China’s new third board likely to see its first ‘demotion’ of innovative firm
Mainland China’s “new third board” has hit a speed bump after Mmloo.com, an online shopping platform for electronic products, looks likely to become the first company demoted to a lower level of the over-the-counter (OTC) equity trading market.
According to its sponsor Dongxing Securities, Mmloo.com was warned by the securities regulator that it could be downgraded to the “basic level” of the OTC market after its major shareholders were found to have irrationally used its funds.
The news came less than three months after the China Securities Regulatory Commission (CSRC) divided the OTC market into two levels.
Mmloo.com’s major shareholders Liu Wentai and Song Youling borrowed a combined 143 million yuan worth of funds from the listed company in 2015.
It was seen as an unusual and irregular behaviour by the securities regulator because shareholders borrowing such a large amount from a listed firm could hamper the development of the company while hurting other shareholders’ interests.
“It is a signal that the OTC market has to conduct a cleanup campaign to ensure its long-term development,” said He Yong, vice president of investment consultancy New Third Board Club. “Many other punishments for sponsors and new third board-listed companies will happen soon.”
In June, the OTC market was divided into “innovative level” and “basic level” with large-cap and profitable companies categorised as innovative firms which have the potential to be directly transferred to the Shanghai and Shenzhen stock exchanges in future.
More than 900 companies traded on the new third board, officially called the National Equities Exchange and Quotations, were designated by the regulator as “innovative companies.”
The total number of companies listed on the OTC market exceeded 9,000 last week as the market grew on a fast track to support technology startups under government directions.
Beijing delayed the implementation of a registration-based initial public offering (IPO) system on the Shanghai and Shenzhen stock exchanges this year to shore up investor confidence, but it took a positive stance on the new third board, letting thousands of small firms raise funds on the OTC market which was officially launched in 2013.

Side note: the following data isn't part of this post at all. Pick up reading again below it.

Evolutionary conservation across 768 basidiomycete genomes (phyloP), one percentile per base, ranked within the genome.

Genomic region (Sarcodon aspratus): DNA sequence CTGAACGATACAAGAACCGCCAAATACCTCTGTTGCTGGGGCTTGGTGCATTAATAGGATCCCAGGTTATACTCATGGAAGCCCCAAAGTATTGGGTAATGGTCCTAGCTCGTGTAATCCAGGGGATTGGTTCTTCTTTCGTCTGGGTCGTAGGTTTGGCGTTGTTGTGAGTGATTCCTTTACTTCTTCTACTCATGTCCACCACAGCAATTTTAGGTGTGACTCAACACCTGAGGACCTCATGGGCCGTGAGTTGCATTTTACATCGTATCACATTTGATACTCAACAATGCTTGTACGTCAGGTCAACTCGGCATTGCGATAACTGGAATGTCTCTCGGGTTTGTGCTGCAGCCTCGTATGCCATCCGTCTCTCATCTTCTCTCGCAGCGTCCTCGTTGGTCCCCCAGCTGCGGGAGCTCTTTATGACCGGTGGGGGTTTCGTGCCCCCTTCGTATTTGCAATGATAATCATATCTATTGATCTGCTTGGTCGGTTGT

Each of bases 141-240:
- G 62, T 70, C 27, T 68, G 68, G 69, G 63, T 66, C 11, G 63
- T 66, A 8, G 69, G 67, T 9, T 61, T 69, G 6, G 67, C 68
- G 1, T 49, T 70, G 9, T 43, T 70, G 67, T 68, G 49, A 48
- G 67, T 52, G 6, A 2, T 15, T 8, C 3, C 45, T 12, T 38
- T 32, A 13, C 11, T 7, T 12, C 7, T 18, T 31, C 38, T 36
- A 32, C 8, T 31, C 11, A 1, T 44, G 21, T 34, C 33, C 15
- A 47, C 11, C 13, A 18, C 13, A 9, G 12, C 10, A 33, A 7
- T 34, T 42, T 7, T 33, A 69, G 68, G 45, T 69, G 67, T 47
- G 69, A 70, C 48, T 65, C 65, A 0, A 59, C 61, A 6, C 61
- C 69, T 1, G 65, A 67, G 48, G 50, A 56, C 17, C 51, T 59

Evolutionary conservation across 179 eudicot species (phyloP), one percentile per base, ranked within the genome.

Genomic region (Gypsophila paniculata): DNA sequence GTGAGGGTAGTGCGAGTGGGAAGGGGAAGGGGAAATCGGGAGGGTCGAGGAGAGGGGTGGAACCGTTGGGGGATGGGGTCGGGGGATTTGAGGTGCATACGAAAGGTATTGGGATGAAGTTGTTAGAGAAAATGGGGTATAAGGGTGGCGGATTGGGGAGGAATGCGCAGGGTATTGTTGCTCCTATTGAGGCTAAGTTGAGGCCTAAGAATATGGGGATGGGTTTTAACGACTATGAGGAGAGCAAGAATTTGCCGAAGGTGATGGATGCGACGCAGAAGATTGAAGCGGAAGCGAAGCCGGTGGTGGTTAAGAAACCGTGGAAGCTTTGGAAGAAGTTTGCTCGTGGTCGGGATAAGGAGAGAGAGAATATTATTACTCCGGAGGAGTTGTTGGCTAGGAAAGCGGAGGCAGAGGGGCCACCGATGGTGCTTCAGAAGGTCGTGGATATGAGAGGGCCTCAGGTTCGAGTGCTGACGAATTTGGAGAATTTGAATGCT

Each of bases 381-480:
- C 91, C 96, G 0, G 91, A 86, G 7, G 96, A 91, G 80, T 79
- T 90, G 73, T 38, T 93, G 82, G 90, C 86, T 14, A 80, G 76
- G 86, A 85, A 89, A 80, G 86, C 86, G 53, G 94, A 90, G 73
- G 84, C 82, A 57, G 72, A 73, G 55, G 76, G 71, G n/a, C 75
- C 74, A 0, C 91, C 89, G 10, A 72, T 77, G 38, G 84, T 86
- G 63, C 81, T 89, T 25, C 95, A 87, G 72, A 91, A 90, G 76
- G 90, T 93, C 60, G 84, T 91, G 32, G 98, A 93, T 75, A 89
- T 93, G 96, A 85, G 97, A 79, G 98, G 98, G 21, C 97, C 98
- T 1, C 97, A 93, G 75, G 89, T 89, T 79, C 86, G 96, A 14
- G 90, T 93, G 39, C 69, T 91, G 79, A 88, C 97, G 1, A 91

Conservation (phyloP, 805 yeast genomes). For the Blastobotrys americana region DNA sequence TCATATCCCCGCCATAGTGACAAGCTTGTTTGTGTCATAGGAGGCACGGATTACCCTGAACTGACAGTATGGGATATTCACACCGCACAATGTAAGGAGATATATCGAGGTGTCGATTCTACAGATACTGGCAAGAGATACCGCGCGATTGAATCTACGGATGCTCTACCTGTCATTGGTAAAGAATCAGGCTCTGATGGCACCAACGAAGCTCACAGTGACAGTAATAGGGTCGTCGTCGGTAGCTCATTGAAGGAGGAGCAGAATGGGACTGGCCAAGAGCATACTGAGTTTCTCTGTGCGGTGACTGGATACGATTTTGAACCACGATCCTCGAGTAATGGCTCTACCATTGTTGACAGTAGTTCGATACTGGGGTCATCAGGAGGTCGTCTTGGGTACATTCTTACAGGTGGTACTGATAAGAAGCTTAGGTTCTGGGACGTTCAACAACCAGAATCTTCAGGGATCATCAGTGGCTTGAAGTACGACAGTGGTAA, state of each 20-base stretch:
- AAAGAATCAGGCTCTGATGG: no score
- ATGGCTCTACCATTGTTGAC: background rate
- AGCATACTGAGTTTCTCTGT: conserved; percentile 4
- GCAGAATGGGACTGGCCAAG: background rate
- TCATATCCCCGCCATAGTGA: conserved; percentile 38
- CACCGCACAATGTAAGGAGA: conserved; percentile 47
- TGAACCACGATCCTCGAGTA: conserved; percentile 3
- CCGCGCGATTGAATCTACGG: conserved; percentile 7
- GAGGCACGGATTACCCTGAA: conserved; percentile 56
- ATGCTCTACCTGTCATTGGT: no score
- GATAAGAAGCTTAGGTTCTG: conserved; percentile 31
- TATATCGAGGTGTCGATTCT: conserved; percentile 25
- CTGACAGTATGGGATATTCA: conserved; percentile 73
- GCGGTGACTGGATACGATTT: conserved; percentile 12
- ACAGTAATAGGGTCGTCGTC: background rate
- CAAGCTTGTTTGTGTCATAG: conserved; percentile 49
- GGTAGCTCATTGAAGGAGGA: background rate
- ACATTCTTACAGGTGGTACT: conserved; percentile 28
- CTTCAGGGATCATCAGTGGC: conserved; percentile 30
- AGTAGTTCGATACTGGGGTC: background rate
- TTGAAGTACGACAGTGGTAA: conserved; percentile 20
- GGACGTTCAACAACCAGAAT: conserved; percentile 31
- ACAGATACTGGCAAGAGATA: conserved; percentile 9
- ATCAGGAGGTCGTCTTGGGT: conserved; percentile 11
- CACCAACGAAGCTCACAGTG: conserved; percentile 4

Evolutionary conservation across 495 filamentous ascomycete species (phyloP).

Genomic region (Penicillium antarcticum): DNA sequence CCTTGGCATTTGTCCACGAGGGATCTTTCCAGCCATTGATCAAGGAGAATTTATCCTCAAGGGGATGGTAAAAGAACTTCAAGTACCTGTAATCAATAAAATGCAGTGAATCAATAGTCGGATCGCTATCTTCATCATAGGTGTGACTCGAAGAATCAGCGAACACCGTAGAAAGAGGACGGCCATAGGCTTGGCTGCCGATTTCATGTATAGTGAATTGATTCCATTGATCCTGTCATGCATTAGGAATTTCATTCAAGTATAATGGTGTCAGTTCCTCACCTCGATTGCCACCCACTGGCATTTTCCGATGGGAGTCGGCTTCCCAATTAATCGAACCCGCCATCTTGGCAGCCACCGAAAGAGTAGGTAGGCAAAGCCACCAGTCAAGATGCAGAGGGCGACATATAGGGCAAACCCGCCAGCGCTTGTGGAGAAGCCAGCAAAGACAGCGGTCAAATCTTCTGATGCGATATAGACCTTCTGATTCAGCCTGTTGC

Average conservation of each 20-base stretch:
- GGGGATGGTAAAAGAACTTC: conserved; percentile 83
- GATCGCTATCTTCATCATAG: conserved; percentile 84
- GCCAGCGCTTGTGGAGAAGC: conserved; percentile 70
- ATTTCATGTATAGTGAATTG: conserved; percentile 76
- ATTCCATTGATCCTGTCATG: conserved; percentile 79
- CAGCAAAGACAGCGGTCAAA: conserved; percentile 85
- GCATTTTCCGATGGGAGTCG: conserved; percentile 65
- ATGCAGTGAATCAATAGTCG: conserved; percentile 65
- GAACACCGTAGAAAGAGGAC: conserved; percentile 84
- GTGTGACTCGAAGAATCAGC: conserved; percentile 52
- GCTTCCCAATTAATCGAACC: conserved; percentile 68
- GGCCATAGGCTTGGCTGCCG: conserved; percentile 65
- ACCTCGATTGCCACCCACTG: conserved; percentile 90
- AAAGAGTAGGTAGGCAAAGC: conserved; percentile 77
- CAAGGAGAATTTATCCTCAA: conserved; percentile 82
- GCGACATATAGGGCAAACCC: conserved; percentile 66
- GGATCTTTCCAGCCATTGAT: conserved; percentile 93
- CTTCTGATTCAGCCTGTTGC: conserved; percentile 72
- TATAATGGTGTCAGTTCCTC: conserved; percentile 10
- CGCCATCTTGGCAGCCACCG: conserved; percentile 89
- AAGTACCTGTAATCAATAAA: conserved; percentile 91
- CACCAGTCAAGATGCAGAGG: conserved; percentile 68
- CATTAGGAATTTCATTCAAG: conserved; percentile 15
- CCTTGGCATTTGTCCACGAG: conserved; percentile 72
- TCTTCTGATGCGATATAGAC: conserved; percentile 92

But a listing bonanza on the new third board sparked worries about fraud and irregularities that could undermine long-term growth of the market.
On mainland stock exchanges several listed firms were found to be so-called “cash cows” for their parent companies, with the majority shareholders borrowing money from the listed arms to pump into other projects.
More than 20 companies listed on the OTC market reported zero sales for the first half of this year, prompting the regulator to tighten oversight on the firms.
“The OTC market will continue to grow fast due to increasing financing demands from small businesses,” said Shen Ye, a Shanghai-based hedge fund manager. “But it’s also important to kick cheaters and liars out of the market.”
Retail investors are barred from trading on the OTC market unless they own equities worth at least 3 million yuan.
The central government hopes the capital market, including the new third board, will play a bigger role in reinforcing the growth of technology start-ups, giving them a wider access to capital.
A stock market rout last year deterred the CSRC from taking drastic steps in liberalising the markets.
The registration-based system that could largely facilitate company fundraising on the stock exchanges was put on ice to control the pace of fresh equity supply.
Consequently, the OTC market has become the primary listing venue for cash-hungry businesses.
Market watchers speculated that the new third board would likely see its first company directly transfer to the Shanghai or Shenzhen bourse within one year.
But the pending downgrade of Mmloo.com to the “basic level” is seen as a warning from the CSRC that the regulator will step up policing of the board.